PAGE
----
J.R. Smith remains frustratingly unsigned and thus, not officially a member of the Cleveland Cavaliers, but unless and until another team snatches him up, he’s a member of that community of players. Sharing a locker room with LeBron James and befriending him has clearly rubbed off on J.R. too, because he wants to speak his mind on social issues more. The only problem is the public’s perception of him as a goofball, or worse.
Smith would like to speak out, as his friends LeBron and Carmelo have recently, about police violence against African-Americans. But he worries about how he’d be interpreted. “I can’t say what I want and how I want,” he told me. “Because it’s me. When I try to explain myself or express myself, it seems to come off the wrong way. Like, when I was in New York, four or five years ago, the anniversary of September 11th comes up and I make an Instagram post for all the people who died, to celebrate their lives.”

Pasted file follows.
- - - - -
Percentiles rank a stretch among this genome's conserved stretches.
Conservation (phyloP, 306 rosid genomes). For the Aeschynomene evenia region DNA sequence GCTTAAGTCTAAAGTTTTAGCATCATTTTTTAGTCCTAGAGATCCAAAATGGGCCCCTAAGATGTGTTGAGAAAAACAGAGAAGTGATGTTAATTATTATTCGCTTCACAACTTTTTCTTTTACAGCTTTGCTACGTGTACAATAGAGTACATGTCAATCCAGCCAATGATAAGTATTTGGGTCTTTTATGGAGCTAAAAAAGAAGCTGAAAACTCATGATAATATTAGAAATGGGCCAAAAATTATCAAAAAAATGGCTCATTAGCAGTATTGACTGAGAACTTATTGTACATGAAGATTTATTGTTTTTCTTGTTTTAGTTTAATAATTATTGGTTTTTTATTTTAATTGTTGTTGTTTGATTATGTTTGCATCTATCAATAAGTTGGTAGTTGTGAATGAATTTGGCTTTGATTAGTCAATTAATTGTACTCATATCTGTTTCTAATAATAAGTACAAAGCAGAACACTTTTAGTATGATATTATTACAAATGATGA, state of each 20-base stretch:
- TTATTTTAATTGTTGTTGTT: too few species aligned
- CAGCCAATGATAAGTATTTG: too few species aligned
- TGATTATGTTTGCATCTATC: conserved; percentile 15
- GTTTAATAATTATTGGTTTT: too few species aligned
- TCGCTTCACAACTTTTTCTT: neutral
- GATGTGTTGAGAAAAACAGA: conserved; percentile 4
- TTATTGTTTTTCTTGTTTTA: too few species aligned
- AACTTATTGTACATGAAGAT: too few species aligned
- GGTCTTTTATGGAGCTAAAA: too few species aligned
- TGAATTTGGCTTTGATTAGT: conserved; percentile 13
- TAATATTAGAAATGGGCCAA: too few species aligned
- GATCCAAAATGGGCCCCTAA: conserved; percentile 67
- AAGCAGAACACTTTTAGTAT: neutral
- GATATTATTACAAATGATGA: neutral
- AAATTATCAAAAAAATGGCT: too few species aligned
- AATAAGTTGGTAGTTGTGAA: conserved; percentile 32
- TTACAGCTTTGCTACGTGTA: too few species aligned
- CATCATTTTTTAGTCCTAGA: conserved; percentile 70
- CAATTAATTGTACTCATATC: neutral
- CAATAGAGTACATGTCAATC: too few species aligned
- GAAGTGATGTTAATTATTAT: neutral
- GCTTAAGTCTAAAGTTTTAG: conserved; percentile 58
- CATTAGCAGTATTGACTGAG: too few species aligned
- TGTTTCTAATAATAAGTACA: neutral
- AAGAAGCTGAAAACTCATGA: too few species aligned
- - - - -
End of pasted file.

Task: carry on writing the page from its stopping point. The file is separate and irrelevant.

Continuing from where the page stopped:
The post read, “Celebrate the deaths of the people in 9/11!” “I was trying to say, We shouldn’t mourn as much. We should celebrate their legacies,” Smith explained. “Don’t get me wrong: it’s terrible what happened. The families going through it still—it’s horrible. But we should celebrate. That’s what I said. And the way it was interpreted by the New York Post was ‘Yay! They knocked down the towers!’ ”
We feel for J.R., because even as he achieved the ultimate in professional redemption by playing a significant part of a title-winning team, he can’t shake the public image of him. To be fair, however, he didn’t put on a shirt for days after the Cavs won that title, which endeared him further to those who already loved his antics and persona and further annoyed those bothered by his behavior.
That’s the bind J.R. is in, but it shouldn’t prevent him from speaking his mind — although with a good deal more tact than his 9/11 Instagram post. Even comedians can get taken seriously if they do it right.
(Via The New Yorker, whose J.R. profile you should really check out)